by Martin Yate, CPC
This article is an excerpt from Martin Yate’s new book, Knock ’em Dead: The Ultimate Job Search Guide 2012.
What was once called a reputation is now called a brand, and we are told that anyone can have one. My colleague Dr. Jim Bright, author of Chaos Theory of Careers, notes that you can brand a swine but it still has to be processed before anyone wants to eat it. Branding is really just a buzzword for building a reputation, and it cannot be done as quickly as most of the branding merchants will tell you.
You can brand objects, but people are more difficult, because people change within themselves almost constantly, and they change jobs and careers so frequently that the brand has to be flexible, has to be able to evolve without losing its identity.
As you commit to greater involvement in the evolution and management of your professional destiny, you have to look at your career with the same consideration for objectivity and strategic development that an established corporation uses for its sustained growth. You have decided to develop new transferable skills and polish existing ones, have moved along a path to more consciously integrating your professional values into how you think about and conduct your professional life, and after considerable self-analysis you have a killer resume focused on a target job. [Editor’s note: Read more about Transferable Job Skills.]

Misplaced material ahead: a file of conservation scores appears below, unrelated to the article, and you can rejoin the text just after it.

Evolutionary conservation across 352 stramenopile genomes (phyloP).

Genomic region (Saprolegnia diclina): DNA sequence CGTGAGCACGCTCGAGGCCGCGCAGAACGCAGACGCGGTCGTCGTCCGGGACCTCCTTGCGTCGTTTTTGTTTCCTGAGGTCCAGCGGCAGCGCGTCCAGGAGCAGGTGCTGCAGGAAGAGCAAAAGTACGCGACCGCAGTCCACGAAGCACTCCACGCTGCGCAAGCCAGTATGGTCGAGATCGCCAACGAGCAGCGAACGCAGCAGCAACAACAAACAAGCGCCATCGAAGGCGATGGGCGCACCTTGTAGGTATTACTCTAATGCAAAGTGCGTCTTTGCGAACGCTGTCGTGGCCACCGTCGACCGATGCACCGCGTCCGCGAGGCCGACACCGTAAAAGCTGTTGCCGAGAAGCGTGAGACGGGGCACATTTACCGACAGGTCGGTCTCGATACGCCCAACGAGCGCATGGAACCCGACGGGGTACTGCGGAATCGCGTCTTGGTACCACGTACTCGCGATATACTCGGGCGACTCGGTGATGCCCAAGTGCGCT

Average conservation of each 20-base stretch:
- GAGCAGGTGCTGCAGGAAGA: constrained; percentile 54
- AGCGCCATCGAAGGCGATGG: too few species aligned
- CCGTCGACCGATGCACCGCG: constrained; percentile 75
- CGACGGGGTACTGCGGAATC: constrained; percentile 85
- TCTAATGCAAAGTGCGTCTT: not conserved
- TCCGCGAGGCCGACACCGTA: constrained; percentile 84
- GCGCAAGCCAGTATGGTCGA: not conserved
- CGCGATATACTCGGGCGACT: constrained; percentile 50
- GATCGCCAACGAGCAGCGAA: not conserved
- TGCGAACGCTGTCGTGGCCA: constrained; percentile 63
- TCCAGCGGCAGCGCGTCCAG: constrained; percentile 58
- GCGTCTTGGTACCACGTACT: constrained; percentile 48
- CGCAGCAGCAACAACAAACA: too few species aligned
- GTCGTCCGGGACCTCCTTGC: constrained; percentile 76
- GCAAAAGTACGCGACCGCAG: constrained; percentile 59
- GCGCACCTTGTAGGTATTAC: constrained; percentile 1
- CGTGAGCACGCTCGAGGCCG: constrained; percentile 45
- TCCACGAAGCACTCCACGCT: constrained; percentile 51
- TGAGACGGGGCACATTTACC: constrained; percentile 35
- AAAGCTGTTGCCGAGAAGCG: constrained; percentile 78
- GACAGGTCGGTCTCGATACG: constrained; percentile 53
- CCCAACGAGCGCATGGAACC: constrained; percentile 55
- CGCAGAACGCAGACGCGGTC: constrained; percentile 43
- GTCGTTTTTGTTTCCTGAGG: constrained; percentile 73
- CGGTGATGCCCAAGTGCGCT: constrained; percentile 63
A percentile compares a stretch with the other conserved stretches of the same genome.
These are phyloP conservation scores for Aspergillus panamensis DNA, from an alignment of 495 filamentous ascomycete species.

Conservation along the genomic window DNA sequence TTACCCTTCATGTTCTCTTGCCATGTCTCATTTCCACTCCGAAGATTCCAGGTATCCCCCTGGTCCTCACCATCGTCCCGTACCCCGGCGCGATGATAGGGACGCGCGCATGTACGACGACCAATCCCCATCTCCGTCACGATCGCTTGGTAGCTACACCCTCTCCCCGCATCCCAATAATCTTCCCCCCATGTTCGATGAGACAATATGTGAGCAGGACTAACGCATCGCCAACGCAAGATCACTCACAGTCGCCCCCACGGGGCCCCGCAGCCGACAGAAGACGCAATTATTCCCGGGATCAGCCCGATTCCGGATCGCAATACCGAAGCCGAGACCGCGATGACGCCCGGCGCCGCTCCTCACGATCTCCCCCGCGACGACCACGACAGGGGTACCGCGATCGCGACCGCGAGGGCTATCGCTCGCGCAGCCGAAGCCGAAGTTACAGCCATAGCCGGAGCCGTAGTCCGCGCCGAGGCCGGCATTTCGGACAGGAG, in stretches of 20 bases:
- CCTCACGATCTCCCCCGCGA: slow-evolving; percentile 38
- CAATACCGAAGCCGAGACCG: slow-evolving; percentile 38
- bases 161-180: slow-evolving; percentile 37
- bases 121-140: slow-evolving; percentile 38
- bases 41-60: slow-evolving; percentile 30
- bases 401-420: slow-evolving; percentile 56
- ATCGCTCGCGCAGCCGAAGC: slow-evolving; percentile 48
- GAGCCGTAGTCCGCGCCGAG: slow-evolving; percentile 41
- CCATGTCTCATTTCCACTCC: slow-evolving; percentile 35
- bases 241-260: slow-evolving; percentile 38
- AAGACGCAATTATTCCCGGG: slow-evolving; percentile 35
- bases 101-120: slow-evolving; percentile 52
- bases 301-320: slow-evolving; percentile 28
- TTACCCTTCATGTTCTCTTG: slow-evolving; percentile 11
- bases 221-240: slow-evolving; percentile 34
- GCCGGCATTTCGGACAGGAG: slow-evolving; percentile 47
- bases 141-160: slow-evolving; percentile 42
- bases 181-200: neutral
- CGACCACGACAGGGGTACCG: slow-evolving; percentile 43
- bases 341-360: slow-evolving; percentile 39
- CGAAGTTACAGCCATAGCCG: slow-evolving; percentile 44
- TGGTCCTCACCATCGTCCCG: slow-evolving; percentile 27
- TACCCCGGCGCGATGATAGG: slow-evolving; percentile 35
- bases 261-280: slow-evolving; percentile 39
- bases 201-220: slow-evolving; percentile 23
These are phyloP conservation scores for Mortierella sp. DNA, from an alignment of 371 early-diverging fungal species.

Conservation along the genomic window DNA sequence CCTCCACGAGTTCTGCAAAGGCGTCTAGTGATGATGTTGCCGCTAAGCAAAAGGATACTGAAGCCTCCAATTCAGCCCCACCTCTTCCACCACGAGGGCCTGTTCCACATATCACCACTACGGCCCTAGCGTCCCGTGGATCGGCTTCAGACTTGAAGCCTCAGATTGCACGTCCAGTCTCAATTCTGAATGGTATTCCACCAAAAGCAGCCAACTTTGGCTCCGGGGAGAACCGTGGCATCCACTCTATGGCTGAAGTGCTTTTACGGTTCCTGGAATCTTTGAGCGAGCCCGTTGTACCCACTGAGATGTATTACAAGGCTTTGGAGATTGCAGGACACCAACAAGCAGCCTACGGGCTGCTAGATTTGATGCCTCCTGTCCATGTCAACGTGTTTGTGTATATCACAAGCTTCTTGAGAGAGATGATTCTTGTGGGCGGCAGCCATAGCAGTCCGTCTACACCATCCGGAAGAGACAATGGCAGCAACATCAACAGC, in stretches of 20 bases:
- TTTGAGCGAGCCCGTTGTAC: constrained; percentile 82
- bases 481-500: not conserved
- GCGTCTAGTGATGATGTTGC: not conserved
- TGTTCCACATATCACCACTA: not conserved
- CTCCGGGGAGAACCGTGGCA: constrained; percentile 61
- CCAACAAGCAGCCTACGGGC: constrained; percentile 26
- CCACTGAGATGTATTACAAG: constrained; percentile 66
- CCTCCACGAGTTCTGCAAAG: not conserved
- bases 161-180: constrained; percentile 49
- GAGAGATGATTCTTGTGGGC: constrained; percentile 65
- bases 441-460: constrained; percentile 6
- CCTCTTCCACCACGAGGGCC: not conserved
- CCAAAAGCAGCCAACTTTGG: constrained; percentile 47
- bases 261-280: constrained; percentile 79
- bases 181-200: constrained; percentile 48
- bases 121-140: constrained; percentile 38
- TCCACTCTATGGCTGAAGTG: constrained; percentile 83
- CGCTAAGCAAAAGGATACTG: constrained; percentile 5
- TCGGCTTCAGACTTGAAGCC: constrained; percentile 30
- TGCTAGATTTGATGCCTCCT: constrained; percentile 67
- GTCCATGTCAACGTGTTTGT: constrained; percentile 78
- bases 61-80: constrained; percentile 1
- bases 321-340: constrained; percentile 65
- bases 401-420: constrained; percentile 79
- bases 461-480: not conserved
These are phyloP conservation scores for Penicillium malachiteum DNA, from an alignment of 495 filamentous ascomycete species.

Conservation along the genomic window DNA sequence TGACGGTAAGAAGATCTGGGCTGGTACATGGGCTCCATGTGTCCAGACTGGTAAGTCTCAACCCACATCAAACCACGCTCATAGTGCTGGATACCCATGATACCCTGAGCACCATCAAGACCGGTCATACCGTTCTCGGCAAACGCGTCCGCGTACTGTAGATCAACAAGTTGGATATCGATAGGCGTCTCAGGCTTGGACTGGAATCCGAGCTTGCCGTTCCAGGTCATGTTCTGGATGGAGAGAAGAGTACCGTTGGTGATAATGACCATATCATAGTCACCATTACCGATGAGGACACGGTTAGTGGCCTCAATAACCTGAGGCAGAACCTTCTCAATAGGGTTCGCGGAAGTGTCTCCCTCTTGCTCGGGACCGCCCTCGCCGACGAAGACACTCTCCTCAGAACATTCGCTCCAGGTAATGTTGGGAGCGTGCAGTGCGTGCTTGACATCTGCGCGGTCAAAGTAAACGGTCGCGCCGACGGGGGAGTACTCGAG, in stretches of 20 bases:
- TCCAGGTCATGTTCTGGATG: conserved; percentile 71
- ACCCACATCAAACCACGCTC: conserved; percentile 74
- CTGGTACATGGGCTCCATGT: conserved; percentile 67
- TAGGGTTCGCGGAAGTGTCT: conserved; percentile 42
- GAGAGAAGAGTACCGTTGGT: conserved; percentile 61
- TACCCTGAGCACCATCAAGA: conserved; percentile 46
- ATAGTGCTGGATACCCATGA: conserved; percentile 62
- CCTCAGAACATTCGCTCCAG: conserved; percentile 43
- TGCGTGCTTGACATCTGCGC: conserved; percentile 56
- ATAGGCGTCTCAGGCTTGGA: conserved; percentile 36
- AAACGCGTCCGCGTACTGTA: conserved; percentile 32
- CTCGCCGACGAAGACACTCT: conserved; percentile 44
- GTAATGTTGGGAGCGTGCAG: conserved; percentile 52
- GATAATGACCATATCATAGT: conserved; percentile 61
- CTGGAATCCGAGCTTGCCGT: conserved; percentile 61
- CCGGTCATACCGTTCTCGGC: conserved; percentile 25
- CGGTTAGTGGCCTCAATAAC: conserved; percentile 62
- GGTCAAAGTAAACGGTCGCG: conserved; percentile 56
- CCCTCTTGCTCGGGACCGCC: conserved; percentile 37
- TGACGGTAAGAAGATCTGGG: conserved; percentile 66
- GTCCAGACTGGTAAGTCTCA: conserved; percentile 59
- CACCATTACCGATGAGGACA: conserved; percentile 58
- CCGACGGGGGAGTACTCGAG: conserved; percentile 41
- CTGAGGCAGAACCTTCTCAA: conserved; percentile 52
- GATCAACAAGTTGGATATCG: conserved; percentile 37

Your job search is a major sales campaign, and the final preparations before launch must include tweaking your marketing communications documents to ensure the product you are taking to market is clearly defined, with enough distinctive features to differentiate you from others. At this point you should have a more thorough knowledge of the product you are taking to market than you have ever had before, so now is the time to consider ways to further define your legitimate professional persona, the face you show to the world of work, and the supporting documents that position you (resume, letters, e-mails). When you do this in a conscious manner, it gives people a distinct way to look at you, and if the promises made by your professional brand are substantiated by your work habits, your reputation/brand will grow.
Beware of Instant Brand Promises
Considerable rubbish has been written about personal branding by a legion of freshly minted branding coaches with few or no credentials in career management or advertising and no understanding of the damage that can be wrought by irresponsible quackery. In some of the coaching communities that straddle the nether worlds of professional culture it is generally believed that to say something is to make it true. Who am I to say this isn’t okay in a “personal brand” and your personal life? But your professional life and your professional brand are a different matter, because what you say in speech and written word will be examined, and when the truth is seen to be exaggeration, hyperbole, or outright fabrication, it will destroy that relationship and sour potential employers. Besides, people get around: Large professions become small communities as the years roll by, so you must be respectful of the collective memory of your professional community.